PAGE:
Michael Jackson's Dermatologist Warned Singer About Diprivan

Dr. Arnold Klein again denies ever prescribing the dangerous sedative to Jackson.

A number of anonymous and secondhand insiders have come forward since [artist id="1102"]Michael Jackson's[/artist] death to discuss the pop star's alleged use, and possible abuse, of prescription medicines. And on Wednesday, one of the people who had direct knowledge of Jackson's medical history, longtime dermatologist Arnold Klein, told CNN's Larry King that he occasionally gave Jackson the powerful painkiller Demerol after surgical procedures, but that he had warned his patient about using the powerful anesthetic Diprivan, which Jackson is alleged to have used to combat chronic insomnia.

Klein said he was not surprised to learn that investigators found a number of prescription drugs in the singer's rented Beverly Hills-area home at the time of his death.

"I'm very shocked by it, but I have to tell you it's not something that would be unheard of," Klein told King. "I knew at one point that he was using Diprivan when he was on tour in Germany," he added, not specifying the date of the alleged use. "He was using it to go to sleep at night. I told him he was absolutely insane. I said, 'You have to quit it. This drug, you can't repeatedly take.' "

Citing an anonymous source, CNN reported on Wednesday that the Los Angeles County Coroner's office had put together a list of Jackson's doctors whom they are planning to talk to about what drugs they may have prescribed to the singer over the years. Klein was reportedly on that list. According to two other anonymous sources close to the Jackson family, Janet Jackson was so concerned after visiting the emaciated singer in 2007 that she attempted to stage an intervention with assistance from some of her siblings, CNN said.

Faced with the potential confrontation, Jackson reportedly ordered his security detail to deny family members entrance to his house, refusing to take calls from his mother, Katherine, as well. "If you tried to deal with him, he would shut you out," one unnamed source told CNN. "You just wouldn't hear from him for long periods." Shortly following the alleged attempt at an intervention, the family released a statement denying it, though Janet was not among the names on the release.

"Michael, at one time, had an addiction. He went to England and withdrew that addiction, where he went off drugs altogether," Klein said, referring to Jackson's 1993 stint in rehab. Klein also denied ever giving Jackson any drugs beyond those needed for surgery. "If you took all the pills I gave him in the last year at once, it wouldn't do anything to you," he said.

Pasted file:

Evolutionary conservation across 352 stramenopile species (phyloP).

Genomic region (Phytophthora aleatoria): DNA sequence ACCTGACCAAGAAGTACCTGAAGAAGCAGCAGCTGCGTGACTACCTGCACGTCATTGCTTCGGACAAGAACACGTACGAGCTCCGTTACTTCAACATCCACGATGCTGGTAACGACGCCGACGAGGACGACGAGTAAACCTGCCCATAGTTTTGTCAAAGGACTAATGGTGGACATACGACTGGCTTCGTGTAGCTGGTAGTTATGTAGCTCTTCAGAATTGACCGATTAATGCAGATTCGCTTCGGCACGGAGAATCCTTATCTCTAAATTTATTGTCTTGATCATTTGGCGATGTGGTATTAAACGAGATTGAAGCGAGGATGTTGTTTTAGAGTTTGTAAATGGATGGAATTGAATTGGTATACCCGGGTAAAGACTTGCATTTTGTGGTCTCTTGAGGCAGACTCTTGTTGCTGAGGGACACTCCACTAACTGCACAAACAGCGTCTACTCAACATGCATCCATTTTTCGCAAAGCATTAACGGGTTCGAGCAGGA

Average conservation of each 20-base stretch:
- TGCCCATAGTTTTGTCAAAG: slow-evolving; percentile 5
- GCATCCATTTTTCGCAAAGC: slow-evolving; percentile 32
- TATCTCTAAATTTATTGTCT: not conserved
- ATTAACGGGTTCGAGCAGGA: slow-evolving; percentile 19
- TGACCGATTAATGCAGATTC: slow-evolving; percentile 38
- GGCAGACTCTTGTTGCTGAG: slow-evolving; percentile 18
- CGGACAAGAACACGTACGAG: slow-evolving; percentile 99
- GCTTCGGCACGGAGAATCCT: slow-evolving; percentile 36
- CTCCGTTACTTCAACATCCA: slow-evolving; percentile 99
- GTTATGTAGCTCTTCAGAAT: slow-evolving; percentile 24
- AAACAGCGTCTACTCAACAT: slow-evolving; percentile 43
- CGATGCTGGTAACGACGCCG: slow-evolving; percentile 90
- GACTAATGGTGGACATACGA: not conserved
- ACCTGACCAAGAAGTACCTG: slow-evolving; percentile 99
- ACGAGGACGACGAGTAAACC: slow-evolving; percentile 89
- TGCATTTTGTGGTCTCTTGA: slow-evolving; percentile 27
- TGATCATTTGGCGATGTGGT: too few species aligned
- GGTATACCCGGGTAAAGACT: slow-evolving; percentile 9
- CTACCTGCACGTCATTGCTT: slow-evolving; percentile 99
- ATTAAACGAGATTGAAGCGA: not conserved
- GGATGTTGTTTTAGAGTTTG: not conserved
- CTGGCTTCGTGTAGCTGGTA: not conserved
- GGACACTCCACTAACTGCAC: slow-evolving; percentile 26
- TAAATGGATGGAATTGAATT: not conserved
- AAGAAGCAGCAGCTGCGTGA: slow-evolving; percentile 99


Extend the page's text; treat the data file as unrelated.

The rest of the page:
Investigators have not yet determined what caused Jackson's death at the age of 50 on June 25, and final results from toxicology tests are expected in several weeks. Reports have claimed that police said numerous prescription drugs, including Diprivan, were found at the home. Last week, anonymous sources claimed to CNN that Jackson traveled with an anesthesiologist on his mid-1990s HIStory world tour to help him cope with chronic insomnia by helping to "take him down" at night and "bring him back up" in the morning.

Klein, who could not be reached for comment at press time and who has also denied reports that he is the biological father of Jackson's two oldest children, told CNN that he did not see Diprivan (Propofol) or IV poles in the singer's home.

Again citing an unnamed source reportedly involved with the investigation into Jackson's death, CNN reported on Wednesday that when the singer collapsed in his home shortly before suffering cardiac arrest, his arms were riddled with "numerous track marks" that "could certainly be consistent with the regular IV use of a drug, like Diprivan." Dr. Klein, however, who claims to have examined Jackson as recently as the Monday before his death, said he never saw track marks on the singer's arms, but that he didn't always examine his entire body.

The source said it was too soon to say whether an IV drip of Diprivan caused the track marks, some of which appeared fresh. The newer ones could have been made by IVs that paramedics used when they tried to revive Jackson. Last week, nutritionist Cherilyn Lee said that Jackson had pleaded with her to supply him with Diprivan because he was suffering from chronic insomnia, but that she refused.

For complete coverage of the life, career and passing of the legendary entertainer, visit "Michael Jackson Remembered."

Share your Michael Jackson memories by uploading video and comments to Your.MTV.com or joining the discussion below.